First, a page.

It’s been 10 years since a government taskforce set out a lofty plan to turbocharge the New Zealand biotech sector, including a fivefold increase in core biotech companies to 1,000 and lifting biotech export value to $1 billion a year. But has the industry managed to hit those targets? And if not, what's holding it back?
At yesterday’s NZBio conference, chief executive George Slim said the industry has had a “significant impact” (as Vincent Heeringa wrote a few months ago, the the New Zealand sector has more than doubled in size and tripled its profits). However, it’s fallen short on some of the measures, such as export value and cluster employment, and that hasn’t been helped by a dearth of data – for example, in 2007 Statistics New Zealand identified 1,119 organisations with an ‘involvement’ in biotech, but hasn’t followed up on that since. It has, however, expanded this to a wider 'bioscience' survey, which in 2011 found 474 organisations involved with bioscience, with income of $677 million.
Jeremy Cook, managing director of investment firm Bioscience Managers (which recently invested in New Zealand company Nexus6), says government has a role to play, and that money from funds like theirs won’t solve the problem if there isn’t enough money to be found from other sources.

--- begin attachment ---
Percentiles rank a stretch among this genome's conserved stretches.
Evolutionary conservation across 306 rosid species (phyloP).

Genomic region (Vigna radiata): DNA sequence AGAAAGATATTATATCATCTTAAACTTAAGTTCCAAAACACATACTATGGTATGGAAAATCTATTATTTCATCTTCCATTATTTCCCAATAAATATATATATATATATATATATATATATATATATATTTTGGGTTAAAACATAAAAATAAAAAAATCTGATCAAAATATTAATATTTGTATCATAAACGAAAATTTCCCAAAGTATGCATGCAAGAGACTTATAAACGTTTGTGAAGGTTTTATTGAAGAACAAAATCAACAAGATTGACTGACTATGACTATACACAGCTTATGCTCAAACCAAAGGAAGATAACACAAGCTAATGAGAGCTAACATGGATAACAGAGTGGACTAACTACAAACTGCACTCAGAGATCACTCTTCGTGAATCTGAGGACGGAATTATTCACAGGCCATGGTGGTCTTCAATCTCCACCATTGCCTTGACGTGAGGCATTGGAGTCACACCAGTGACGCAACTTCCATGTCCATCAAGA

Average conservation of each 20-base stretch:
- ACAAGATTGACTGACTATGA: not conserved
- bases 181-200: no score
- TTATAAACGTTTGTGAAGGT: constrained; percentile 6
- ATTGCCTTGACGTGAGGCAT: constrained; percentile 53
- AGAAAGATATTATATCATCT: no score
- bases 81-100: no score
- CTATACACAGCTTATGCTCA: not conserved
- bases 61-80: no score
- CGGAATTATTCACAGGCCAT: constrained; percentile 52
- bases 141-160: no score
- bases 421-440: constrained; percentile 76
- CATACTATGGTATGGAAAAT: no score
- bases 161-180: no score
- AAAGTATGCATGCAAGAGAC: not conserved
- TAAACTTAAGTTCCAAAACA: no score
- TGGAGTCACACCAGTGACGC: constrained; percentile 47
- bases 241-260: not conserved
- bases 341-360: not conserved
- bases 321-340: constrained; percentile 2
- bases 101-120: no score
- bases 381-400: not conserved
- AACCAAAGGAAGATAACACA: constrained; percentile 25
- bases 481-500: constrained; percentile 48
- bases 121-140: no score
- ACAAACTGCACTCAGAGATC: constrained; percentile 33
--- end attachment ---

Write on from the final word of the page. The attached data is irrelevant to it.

Speaking as part of a panel addressing the current state of play for biotech, he said the 1990s scared off a number of institutional investors who made direct biotech investments without fully understanding what they were getting into. As a result, a lot of money was lost and those investors are now “very risk averse” and distrustful of the biotech sector as a whole.
But until large sums of money can be sourced from the likes of insurance and pension funds, he says, we can’t build the kinds of biotech businesses we should be building.
“Our challenge over the next 10 years is how to get investors to have confidence in what we do,” he said.
“We have a responsibility to tell the truth to those who wish to put money into the sector, and deliver returns.”
As for the thorny issue of selling up to an overseas buyer, he emphasised that that’s still a worthy result. The rest of the world shouldn’t necessarily try to emulate the US in creating flagship companies, but accept that they’re more likely to play a supporting role.
Cook also cautioned companies against going public simply for the sake of going public.
“The listing of a company should only be regarded as a step in its financing and not as a medal earned, as if that is in some way important,” he said in response to an audience question.
Running a listed company was an onerous position to be in, he said, with continuous disclosure requirements the trade-off for the opportunity to raise money.
“Ultimately one needs to think very carefully about the reason for listing.”